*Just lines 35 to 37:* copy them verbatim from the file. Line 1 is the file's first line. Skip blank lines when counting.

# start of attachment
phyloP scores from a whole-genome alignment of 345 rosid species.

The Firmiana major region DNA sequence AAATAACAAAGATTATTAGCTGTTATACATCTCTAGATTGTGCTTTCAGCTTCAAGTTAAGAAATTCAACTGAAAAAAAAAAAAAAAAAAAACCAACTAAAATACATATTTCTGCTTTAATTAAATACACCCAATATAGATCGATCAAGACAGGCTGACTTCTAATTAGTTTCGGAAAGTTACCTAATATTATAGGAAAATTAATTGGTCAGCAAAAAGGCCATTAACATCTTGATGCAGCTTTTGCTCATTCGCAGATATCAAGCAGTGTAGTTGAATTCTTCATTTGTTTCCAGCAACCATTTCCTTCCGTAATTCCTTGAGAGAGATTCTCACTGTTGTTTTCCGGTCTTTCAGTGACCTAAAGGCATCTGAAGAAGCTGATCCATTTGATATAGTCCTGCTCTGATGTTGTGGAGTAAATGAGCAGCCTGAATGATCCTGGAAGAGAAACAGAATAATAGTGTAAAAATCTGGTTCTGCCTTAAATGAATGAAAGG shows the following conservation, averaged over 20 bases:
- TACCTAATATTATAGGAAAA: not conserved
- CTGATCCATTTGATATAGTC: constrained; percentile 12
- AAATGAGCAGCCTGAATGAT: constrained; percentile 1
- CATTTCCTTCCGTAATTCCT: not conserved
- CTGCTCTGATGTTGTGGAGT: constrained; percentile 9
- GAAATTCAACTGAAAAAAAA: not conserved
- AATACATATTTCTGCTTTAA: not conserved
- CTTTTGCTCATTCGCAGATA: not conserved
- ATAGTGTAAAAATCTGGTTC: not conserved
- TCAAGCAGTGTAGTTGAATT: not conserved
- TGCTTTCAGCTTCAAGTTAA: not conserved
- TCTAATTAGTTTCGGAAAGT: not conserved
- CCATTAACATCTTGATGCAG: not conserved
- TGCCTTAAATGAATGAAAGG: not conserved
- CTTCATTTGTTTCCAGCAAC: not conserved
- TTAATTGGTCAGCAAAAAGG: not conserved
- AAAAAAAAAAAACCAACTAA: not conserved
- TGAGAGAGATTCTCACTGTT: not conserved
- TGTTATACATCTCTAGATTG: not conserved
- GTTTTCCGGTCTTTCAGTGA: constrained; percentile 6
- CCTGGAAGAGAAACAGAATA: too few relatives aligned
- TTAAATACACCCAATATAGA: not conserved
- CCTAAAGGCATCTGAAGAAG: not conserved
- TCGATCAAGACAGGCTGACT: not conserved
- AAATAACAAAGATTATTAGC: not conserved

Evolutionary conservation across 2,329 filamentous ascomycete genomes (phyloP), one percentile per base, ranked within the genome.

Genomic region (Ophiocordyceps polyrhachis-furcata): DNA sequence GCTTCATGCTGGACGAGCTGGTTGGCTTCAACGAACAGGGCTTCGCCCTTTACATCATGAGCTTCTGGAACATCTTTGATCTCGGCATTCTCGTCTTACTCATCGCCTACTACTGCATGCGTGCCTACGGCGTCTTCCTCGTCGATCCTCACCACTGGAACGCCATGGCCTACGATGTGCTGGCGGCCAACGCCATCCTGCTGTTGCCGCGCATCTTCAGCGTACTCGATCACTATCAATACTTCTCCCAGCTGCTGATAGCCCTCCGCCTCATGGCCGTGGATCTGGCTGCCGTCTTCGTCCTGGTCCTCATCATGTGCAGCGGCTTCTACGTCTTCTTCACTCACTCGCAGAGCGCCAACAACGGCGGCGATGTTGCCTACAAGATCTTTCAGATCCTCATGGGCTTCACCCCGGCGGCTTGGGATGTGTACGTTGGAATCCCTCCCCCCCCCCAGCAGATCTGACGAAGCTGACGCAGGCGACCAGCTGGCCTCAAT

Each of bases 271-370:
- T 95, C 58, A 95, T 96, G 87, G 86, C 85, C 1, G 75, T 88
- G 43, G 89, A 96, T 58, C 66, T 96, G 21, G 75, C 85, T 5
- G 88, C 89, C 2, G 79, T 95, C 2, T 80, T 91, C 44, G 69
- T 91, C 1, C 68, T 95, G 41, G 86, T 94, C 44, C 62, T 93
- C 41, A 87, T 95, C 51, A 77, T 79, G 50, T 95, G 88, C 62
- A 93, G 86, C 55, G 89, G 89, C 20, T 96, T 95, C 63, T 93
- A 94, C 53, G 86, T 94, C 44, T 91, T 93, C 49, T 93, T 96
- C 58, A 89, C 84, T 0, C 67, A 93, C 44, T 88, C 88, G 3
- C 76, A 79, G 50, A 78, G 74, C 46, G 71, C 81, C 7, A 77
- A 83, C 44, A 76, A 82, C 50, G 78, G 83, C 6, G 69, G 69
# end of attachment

- C 41, A 87, T 95, C 51, A 77, T 79, G 50, T 95, G 88, C 62
- A 93, G 86, C 55, G 89, G 89, C 20, T 96, T 95, C 63, T 93
- A 94, C 53, G 86, T 94, C 44, T 91, T 93, C 49, T 93, T 96